Thursday, January 05, 2017

Demons, Baseball, Skynyrd and More! My Sweet Sixteen Books of 2016

For someone pursuing a doctorate in History, I really didn't do that much reading last year. Much of the time I was skimming books by the dozens and reading lots of reviews. Still, I did manage to read from cover to cover a good number of books that I simply should have read, some of which I actually wanted to read. On occasion, I was pleasantly surprised to find out that a title I had been avoiding was much more engaging than I thought it would be. And, I wound up reading a few books that had almost nothing to do with my academic program. Anyway, out of that group of titles I thoroughly digested last year, here are sixteen of my favorites:

European History

1. Roland H. Bainton, Here I Stand: A Life of Martin Luther (Abingdon Press, 1950). Back in the day when I was hanging out at Yale Divinity School, people uttered the name Roland Bainton with something like reverence. The name plate below his giant portrait might just as well have read Solomon or Paul. After reading this book, I understand a bit more about why. Here I Stand was likely the twentieth century's best biography of Martin Luther in English. It was certainly the most popular and influential. Yes, it represents old-school historiography. More recent works, for example, rightly emphasize that Luther was no Lone Ranger of the Reformation. Without other leaders and places like Zwingli in Zurich and Calvin in Geneva, nothing from Luther's legacy would ever have worked out the way it did. But in an age when Europeans and Americans were more comfortable with the idea of a singular, patrician leader like Franklin Roosevelt, this book was the perfect biography. It's still a great read.

2. Michael Baxandall, Painting and Experience in Fifteenth Century Italy: A Primer in the Social History of Pictorial Style (Clarendon Press, 1972). The author begins this contemporary classic with a basic assertion: "the style of pictures is a proper material of social history." In other words, paintings do not simply illustrate history once it is established by documents. Instead, paintings should be thought of and used as primary sources, along with documents. Or, as the author concludes, "the visual is  . . . the proper complementary to the verbal." This book goes a long way in establishing works of art as primary sources for understanding history. Baxandall's reflection at the end of the book about the actual primacy of the visual is by itself worth the price of admission. More historians should know this book.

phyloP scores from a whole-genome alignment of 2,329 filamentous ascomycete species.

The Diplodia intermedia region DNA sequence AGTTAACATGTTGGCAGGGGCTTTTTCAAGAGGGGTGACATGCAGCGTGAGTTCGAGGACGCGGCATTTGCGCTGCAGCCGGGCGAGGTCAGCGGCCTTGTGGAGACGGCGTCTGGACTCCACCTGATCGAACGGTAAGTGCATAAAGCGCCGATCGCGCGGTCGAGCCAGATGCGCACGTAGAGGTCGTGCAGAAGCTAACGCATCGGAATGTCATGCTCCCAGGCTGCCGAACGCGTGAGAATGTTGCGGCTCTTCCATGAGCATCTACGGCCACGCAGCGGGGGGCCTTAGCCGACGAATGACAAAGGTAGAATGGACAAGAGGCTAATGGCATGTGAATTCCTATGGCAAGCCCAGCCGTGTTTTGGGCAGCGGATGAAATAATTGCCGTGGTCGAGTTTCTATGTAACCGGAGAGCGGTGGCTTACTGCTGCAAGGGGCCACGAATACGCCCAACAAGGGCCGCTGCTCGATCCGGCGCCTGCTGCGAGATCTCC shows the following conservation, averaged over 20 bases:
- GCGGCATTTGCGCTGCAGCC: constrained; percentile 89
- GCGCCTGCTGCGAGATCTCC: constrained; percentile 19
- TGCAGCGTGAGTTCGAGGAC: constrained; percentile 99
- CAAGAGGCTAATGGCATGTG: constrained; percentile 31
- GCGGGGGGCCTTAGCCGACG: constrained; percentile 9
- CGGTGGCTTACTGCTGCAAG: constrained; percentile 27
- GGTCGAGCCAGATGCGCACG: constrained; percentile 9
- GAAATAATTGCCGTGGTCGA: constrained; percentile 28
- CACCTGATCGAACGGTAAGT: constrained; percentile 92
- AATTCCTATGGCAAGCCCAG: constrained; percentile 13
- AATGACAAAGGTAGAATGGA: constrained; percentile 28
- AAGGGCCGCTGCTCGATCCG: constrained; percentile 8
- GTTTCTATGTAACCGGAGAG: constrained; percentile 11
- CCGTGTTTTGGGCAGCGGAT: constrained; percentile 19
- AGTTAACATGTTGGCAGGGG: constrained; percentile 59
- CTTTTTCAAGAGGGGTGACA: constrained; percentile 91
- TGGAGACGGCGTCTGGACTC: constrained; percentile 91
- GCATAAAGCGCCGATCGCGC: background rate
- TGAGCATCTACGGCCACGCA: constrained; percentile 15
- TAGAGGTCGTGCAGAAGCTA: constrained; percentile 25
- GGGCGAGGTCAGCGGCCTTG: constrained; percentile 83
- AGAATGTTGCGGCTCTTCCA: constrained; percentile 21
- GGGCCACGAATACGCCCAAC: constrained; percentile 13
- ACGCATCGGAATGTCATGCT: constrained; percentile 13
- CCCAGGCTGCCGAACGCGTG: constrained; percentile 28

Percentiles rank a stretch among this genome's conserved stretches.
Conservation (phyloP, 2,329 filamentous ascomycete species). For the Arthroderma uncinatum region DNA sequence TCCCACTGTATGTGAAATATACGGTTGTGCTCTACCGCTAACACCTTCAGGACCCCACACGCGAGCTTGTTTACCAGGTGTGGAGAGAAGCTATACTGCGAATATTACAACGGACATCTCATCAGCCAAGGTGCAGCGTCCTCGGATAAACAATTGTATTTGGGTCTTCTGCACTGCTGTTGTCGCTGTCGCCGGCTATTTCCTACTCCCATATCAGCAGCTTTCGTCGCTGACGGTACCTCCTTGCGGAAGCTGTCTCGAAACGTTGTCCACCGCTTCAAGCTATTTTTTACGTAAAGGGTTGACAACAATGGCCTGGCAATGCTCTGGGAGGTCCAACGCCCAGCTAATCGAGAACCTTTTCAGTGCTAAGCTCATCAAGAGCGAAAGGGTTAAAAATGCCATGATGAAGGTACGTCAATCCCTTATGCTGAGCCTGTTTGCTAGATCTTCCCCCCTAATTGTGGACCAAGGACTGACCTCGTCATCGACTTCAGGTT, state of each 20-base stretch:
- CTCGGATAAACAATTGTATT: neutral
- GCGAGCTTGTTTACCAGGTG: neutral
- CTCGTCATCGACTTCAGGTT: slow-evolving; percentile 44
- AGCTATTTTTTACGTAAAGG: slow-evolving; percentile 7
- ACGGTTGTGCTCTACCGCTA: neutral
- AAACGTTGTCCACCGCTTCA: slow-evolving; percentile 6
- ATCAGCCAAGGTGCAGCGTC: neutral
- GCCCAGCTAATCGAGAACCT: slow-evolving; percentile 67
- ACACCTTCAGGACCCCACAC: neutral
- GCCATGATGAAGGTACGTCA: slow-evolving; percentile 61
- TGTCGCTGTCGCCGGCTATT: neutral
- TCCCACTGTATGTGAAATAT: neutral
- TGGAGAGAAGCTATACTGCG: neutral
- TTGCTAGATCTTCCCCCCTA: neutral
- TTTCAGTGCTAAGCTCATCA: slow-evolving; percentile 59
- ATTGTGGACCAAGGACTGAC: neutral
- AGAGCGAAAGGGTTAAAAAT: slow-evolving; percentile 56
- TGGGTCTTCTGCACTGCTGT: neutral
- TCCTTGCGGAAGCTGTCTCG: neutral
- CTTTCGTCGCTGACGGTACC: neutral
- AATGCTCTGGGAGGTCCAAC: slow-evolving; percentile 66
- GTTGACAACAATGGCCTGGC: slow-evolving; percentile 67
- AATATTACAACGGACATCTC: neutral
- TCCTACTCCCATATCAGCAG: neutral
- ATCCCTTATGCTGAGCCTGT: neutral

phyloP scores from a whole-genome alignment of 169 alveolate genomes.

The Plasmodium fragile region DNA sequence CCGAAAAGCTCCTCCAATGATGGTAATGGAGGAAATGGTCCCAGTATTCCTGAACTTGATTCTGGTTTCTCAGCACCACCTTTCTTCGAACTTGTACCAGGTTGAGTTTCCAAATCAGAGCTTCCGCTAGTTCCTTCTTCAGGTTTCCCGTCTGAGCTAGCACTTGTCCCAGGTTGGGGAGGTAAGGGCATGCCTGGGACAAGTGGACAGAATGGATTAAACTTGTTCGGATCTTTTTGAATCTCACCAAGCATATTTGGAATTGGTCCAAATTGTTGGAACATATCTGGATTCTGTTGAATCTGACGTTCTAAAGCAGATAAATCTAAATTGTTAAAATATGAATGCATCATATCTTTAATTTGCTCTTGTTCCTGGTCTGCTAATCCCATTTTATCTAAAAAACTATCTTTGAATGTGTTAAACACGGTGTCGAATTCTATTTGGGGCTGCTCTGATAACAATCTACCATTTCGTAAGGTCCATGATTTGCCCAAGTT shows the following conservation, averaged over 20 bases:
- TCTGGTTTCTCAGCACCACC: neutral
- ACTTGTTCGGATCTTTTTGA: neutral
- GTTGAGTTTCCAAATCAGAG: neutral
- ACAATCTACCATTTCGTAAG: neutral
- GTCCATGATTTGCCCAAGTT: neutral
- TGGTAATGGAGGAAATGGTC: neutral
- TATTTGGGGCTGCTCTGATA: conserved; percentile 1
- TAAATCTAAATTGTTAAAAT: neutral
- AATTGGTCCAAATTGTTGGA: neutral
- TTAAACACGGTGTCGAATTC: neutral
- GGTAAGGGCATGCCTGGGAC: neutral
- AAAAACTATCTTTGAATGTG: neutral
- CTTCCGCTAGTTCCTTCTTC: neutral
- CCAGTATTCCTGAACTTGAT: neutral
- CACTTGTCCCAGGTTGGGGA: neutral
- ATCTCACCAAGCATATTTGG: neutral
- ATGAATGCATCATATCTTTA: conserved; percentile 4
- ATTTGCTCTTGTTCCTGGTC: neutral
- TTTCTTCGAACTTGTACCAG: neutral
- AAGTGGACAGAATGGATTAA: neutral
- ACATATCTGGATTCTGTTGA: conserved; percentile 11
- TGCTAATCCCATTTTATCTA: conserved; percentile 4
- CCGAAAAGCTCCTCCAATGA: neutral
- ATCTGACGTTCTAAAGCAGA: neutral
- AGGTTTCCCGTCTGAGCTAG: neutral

3. Jerry Brotton, The Renaissance: A Very Short Introduction (Oxford University Press, 2006). The Very Short Introductions series keeps reeling me back in. A year goes by, I forget everything I didn't like about the last volume I read, and I wind up trying out some other title. It's not that the authors of the series aren't great scholars. They are. The problem, in my opinion, is the format. The small size of these introductions means they're more than an article, less than a complete survey. It's a tough awkward job for any author. However, with this particular volume, Jerry Brotton manages to pull it off. His coverage of the Renaissance begins with a good survey of the historiography, and then proceeds with sections on art, literature, humanism, religious reformation(s), women, exploration, etc. If you don't read any other book on the topic, read this one.

4. George Huppert, After the Black Death: A Social History of Early Modern Europe, 2nd edition (Indiana University Press, 1998). Huppert specifies that his chronological coverage runs from the first outbreak of the Black Death in Europe in 1347 to its last appearance at Marseilles in 1721. Why this periodization? He explains: "After the Black Death had done its work, the survivors became more prudent. They did not allow themselves the luxury of multiplying again to the point of outstripping their resources as dramatically as they once had. To forestall famine, they learned to control population growth" (ix). This is the organizing theme for what has to be one of the most engaging social histories of the period. For students of Early Modern Europe, this is a must read.

5. Giovanni Levi, Inheriting Power: The Story of an Exorcist (University of Chicago Press, 1988). Don't be fooled by the sexy title. This book really isn't about an exorcist. It's about the complex world of a small-town priest in northwestern Italy in the 1690s. Along with a few other Italian historians, author Giovanni Levi is one of the founding fathers of a sub-discipline known as microhistory. No, that word doesn't refer to a tiny topic or bite-sized history. As Carlo Ginzburg explains it, think instead of what you do with a microscope: intense, detailed analysis. That's exactly what Levi gives the reader. If you want to learn about the history of exorcism, read something else. If you're interested in the detailed reasons why, for example, people in the early modern era sometimes got a much higher price when selling land to a family member as opposed to a complete stranger, then Inheriting Power might be for you. Just don't take it to the beach. It's not that kind of book.

6. Gary K. Waite, Eradicating the Devil’s Minions: Anabaptists and Witches in Reformation Europe, 1525-1600 (University of Toronto Press, 2007). According to the author, this work “examines the rhetoric used against Anabaptists and their specific treatment by churchmen, interrogators, and executioners in the light of the magical world view that we know dominated the culture of the sixteenth-century populace.” In other words, Eradicating the Devil’s Minions compares the persecution of religious dissidents with that of the largely fictitious sect of devil-worshipping, magic-performing witches. Bottom line: in the era of the early Reformation, some people treated religious devotees as though they were witches, and vice versa. Seems like that sort of thing has a way of coming back around.